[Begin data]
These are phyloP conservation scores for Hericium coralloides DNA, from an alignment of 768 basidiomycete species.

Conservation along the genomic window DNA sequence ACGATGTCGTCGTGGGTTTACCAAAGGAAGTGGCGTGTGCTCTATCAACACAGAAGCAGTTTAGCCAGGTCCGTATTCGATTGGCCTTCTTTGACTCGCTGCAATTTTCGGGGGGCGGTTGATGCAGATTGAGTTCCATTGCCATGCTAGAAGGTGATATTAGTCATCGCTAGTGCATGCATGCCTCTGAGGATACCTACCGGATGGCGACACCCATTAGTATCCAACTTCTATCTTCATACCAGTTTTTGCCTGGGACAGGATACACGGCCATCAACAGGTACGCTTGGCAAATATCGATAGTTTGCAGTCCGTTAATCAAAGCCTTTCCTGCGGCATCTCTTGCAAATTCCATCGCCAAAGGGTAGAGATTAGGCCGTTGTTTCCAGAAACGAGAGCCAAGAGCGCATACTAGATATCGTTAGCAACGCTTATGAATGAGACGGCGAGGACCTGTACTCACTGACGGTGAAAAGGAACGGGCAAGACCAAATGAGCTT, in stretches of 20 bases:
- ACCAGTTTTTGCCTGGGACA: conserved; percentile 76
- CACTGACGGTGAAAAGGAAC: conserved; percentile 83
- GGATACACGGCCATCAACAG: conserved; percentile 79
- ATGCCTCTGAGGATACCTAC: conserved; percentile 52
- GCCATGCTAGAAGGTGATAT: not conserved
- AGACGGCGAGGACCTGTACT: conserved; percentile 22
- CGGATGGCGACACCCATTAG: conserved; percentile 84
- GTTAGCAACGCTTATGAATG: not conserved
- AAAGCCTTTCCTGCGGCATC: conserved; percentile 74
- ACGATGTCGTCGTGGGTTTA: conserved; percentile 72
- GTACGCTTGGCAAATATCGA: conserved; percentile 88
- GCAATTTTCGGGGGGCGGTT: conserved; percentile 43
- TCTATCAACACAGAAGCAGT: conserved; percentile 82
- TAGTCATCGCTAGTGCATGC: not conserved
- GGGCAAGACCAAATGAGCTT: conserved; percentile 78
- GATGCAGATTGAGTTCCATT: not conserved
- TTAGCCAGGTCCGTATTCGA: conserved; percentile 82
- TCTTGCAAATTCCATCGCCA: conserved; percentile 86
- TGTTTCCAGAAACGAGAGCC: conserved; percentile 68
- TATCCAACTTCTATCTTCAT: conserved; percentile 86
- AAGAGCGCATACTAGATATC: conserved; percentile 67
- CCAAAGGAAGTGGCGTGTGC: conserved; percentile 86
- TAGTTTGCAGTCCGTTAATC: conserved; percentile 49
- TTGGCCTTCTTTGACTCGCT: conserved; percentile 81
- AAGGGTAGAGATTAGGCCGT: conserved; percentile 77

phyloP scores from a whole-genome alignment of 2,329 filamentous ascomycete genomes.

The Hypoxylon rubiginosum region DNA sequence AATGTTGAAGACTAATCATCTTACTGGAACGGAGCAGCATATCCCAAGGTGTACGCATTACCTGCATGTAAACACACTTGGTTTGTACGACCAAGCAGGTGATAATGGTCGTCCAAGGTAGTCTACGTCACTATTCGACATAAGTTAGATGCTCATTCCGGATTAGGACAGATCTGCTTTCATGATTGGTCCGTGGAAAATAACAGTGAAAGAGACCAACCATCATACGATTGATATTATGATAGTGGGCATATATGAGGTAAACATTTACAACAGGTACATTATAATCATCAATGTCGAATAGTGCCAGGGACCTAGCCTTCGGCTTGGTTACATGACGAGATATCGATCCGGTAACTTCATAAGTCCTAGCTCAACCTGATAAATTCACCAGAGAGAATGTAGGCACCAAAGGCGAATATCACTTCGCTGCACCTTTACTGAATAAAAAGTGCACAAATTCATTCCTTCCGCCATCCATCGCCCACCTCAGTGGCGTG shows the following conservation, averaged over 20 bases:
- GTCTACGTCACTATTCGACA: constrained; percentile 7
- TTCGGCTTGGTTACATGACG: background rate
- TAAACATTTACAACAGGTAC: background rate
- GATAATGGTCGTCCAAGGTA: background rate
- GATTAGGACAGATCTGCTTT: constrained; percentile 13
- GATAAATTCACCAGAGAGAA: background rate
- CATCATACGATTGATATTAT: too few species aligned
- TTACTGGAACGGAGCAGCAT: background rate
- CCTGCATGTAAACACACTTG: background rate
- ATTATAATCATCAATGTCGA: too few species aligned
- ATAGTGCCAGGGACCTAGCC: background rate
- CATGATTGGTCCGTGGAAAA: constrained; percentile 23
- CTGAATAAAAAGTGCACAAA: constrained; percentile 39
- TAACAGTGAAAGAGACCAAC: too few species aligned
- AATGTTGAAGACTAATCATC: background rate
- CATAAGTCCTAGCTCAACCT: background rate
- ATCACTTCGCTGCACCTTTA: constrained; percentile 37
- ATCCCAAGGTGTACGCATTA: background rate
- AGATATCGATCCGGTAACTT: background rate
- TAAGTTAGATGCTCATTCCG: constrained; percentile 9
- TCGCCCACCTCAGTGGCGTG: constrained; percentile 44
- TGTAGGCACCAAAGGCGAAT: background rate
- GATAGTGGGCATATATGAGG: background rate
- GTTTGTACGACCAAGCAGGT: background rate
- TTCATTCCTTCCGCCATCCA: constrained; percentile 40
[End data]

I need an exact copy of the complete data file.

These are phyloP conservation scores for Hericium coralloides DNA, from an alignment of 768 basidiomycete species.

Conservation along the genomic window DNA sequence ACGATGTCGTCGTGGGTTTACCAAAGGAAGTGGCGTGTGCTCTATCAACACAGAAGCAGTTTAGCCAGGTCCGTATTCGATTGGCCTTCTTTGACTCGCTGCAATTTTCGGGGGGCGGTTGATGCAGATTGAGTTCCATTGCCATGCTAGAAGGTGATATTAGTCATCGCTAGTGCATGCATGCCTCTGAGGATACCTACCGGATGGCGACACCCATTAGTATCCAACTTCTATCTTCATACCAGTTTTTGCCTGGGACAGGATACACGGCCATCAACAGGTACGCTTGGCAAATATCGATAGTTTGCAGTCCGTTAATCAAAGCCTTTCCTGCGGCATCTCTTGCAAATTCCATCGCCAAAGGGTAGAGATTAGGCCGTTGTTTCCAGAAACGAGAGCCAAGAGCGCATACTAGATATCGTTAGCAACGCTTATGAATGAGACGGCGAGGACCTGTACTCACTGACGGTGAAAAGGAACGGGCAAGACCAAATGAGCTT, in stretches of 20 bases:
- ACCAGTTTTTGCCTGGGACA: conserved; percentile 76
- CACTGACGGTGAAAAGGAAC: conserved; percentile 83
- GGATACACGGCCATCAACAG: conserved; percentile 79
- ATGCCTCTGAGGATACCTAC: conserved; percentile 52
- GCCATGCTAGAAGGTGATAT: not conserved
- AGACGGCGAGGACCTGTACT: conserved; percentile 22
- CGGATGGCGACACCCATTAG: conserved; percentile 84
- GTTAGCAACGCTTATGAATG: not conserved
- AAAGCCTTTCCTGCGGCATC: conserved; percentile 74
- ACGATGTCGTCGTGGGTTTA: conserved; percentile 72
- GTACGCTTGGCAAATATCGA: conserved; percentile 88
- GCAATTTTCGGGGGGCGGTT: conserved; percentile 43
- TCTATCAACACAGAAGCAGT: conserved; percentile 82
- TAGTCATCGCTAGTGCATGC: not conserved
- GGGCAAGACCAAATGAGCTT: conserved; percentile 78
- GATGCAGATTGAGTTCCATT: not conserved
- TTAGCCAGGTCCGTATTCGA: conserved; percentile 82
- TCTTGCAAATTCCATCGCCA: conserved; percentile 86
- TGTTTCCAGAAACGAGAGCC: conserved; percentile 68
- TATCCAACTTCTATCTTCAT: conserved; percentile 86
- AAGAGCGCATACTAGATATC: conserved; percentile 67
- CCAAAGGAAGTGGCGTGTGC: conserved; percentile 86
- TAGTTTGCAGTCCGTTAATC: conserved; percentile 49
- TTGGCCTTCTTTGACTCGCT: conserved; percentile 81
- AAGGGTAGAGATTAGGCCGT: conserved; percentile 77

phyloP scores from a whole-genome alignment of 2,329 filamentous ascomycete genomes.

The Hypoxylon rubiginosum region DNA sequence AATGTTGAAGACTAATCATCTTACTGGAACGGAGCAGCATATCCCAAGGTGTACGCATTACCTGCATGTAAACACACTTGGTTTGTACGACCAAGCAGGTGATAATGGTCGTCCAAGGTAGTCTACGTCACTATTCGACATAAGTTAGATGCTCATTCCGGATTAGGACAGATCTGCTTTCATGATTGGTCCGTGGAAAATAACAGTGAAAGAGACCAACCATCATACGATTGATATTATGATAGTGGGCATATATGAGGTAAACATTTACAACAGGTACATTATAATCATCAATGTCGAATAGTGCCAGGGACCTAGCCTTCGGCTTGGTTACATGACGAGATATCGATCCGGTAACTTCATAAGTCCTAGCTCAACCTGATAAATTCACCAGAGAGAATGTAGGCACCAAAGGCGAATATCACTTCGCTGCACCTTTACTGAATAAAAAGTGCACAAATTCATTCCTTCCGCCATCCATCGCCCACCTCAGTGGCGTG shows the following conservation, averaged over 20 bases:
- GTCTACGTCACTATTCGACA: constrained; percentile 7
- TTCGGCTTGGTTACATGACG: background rate
- TAAACATTTACAACAGGTAC: background rate
- GATAATGGTCGTCCAAGGTA: background rate
- GATTAGGACAGATCTGCTTT: constrained; percentile 13
- GATAAATTCACCAGAGAGAA: background rate
- CATCATACGATTGATATTAT: too few species aligned
- TTACTGGAACGGAGCAGCAT: background rate
- CCTGCATGTAAACACACTTG: background rate
- ATTATAATCATCAATGTCGA: too few species aligned
- ATAGTGCCAGGGACCTAGCC: background rate
- CATGATTGGTCCGTGGAAAA: constrained; percentile 23
- CTGAATAAAAAGTGCACAAA: constrained; percentile 39
- TAACAGTGAAAGAGACCAAC: too few species aligned
- AATGTTGAAGACTAATCATC: background rate
- CATAAGTCCTAGCTCAACCT: background rate
- ATCACTTCGCTGCACCTTTA: constrained; percentile 37
- ATCCCAAGGTGTACGCATTA: background rate
- AGATATCGATCCGGTAACTT: background rate
- TAAGTTAGATGCTCATTCCG: constrained; percentile 9
- TCGCCCACCTCAGTGGCGTG: constrained; percentile 44
- TGTAGGCACCAAAGGCGAAT: background rate
- GATAGTGGGCATATATGAGG: background rate
- GTTTGTACGACCAAGCAGGT: background rate
- TTCATTCCTTCCGCCATCCA: constrained; percentile 40